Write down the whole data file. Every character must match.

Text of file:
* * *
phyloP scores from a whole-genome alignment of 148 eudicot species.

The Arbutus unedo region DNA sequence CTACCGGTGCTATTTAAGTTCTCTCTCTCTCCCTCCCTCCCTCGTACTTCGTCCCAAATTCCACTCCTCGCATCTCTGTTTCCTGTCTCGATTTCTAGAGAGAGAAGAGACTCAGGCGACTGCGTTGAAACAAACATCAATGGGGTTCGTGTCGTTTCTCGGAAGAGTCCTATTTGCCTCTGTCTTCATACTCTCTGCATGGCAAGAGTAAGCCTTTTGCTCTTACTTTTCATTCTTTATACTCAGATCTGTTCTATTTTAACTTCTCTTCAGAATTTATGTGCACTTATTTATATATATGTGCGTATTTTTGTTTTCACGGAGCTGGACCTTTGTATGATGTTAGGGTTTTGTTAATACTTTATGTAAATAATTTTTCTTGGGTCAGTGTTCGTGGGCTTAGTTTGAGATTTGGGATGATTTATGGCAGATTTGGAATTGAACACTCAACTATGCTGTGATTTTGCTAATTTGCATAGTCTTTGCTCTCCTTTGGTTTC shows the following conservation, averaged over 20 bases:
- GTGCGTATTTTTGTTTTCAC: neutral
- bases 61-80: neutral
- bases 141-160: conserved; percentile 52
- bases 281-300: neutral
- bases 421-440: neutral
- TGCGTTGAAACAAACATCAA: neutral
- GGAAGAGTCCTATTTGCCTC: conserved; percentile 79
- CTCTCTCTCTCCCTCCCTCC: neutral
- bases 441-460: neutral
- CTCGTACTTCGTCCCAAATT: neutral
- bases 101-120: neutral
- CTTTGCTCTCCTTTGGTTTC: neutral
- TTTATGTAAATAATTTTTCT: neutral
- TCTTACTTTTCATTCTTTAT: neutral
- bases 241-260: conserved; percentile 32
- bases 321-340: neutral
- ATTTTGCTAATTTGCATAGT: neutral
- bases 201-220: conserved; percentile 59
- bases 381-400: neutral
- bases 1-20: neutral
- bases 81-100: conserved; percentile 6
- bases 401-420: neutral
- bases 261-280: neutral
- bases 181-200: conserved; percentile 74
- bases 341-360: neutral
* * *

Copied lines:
phyloP scores from a whole-genome alignment of 148 eudicot species.

The Arbutus unedo region DNA sequence CTACCGGTGCTATTTAAGTTCTCTCTCTCTCCCTCCCTCCCTCGTACTTCGTCCCAAATTCCACTCCTCGCATCTCTGTTTCCTGTCTCGATTTCTAGAGAGAGAAGAGACTCAGGCGACTGCGTTGAAACAAACATCAATGGGGTTCGTGTCGTTTCTCGGAAGAGTCCTATTTGCCTCTGTCTTCATACTCTCTGCATGGCAAGAGTAAGCCTTTTGCTCTTACTTTTCATTCTTTATACTCAGATCTGTTCTATTTTAACTTCTCTTCAGAATTTATGTGCACTTATTTATATATATGTGCGTATTTTTGTTTTCACGGAGCTGGACCTTTGTATGATGTTAGGGTTTTGTTAATACTTTATGTAAATAATTTTTCTTGGGTCAGTGTTCGTGGGCTTAGTTTGAGATTTGGGATGATTTATGGCAGATTTGGAATTGAACACTCAACTATGCTGTGATTTTGCTAATTTGCATAGTCTTTGCTCTCCTTTGGTTTC shows the following conservation, averaged over 20 bases:
- GTGCGTATTTTTGTTTTCAC: neutral
- bases 61-80: neutral
- bases 141-160: conserved; percentile 52
- bases 281-300: neutral
- bases 421-440: neutral
- TGCGTTGAAACAAACATCAA: neutral
- GGAAGAGTCCTATTTGCCTC: conserved; percentile 79
- CTCTCTCTCTCCCTCCCTCC: neutral
- bases 441-460: neutral
- CTCGTACTTCGTCCCAAATT: neutral
- bases 101-120: neutral
- CTTTGCTCTCCTTTGGTTTC: neutral
- TTTATGTAAATAATTTTTCT: neutral
- TCTTACTTTTCATTCTTTAT: neutral
- bases 241-260: conserved; percentile 32
- bases 321-340: neutral
- ATTTTGCTAATTTGCATAGT: neutral
- bases 201-220: conserved; percentile 59
- bases 381-400: neutral
- bases 1-20: neutral
- bases 81-100: conserved; percentile 6
- bases 401-420: neutral
- bases 261-280: neutral
- bases 181-200: conserved; percentile 74
- bases 341-360: neutral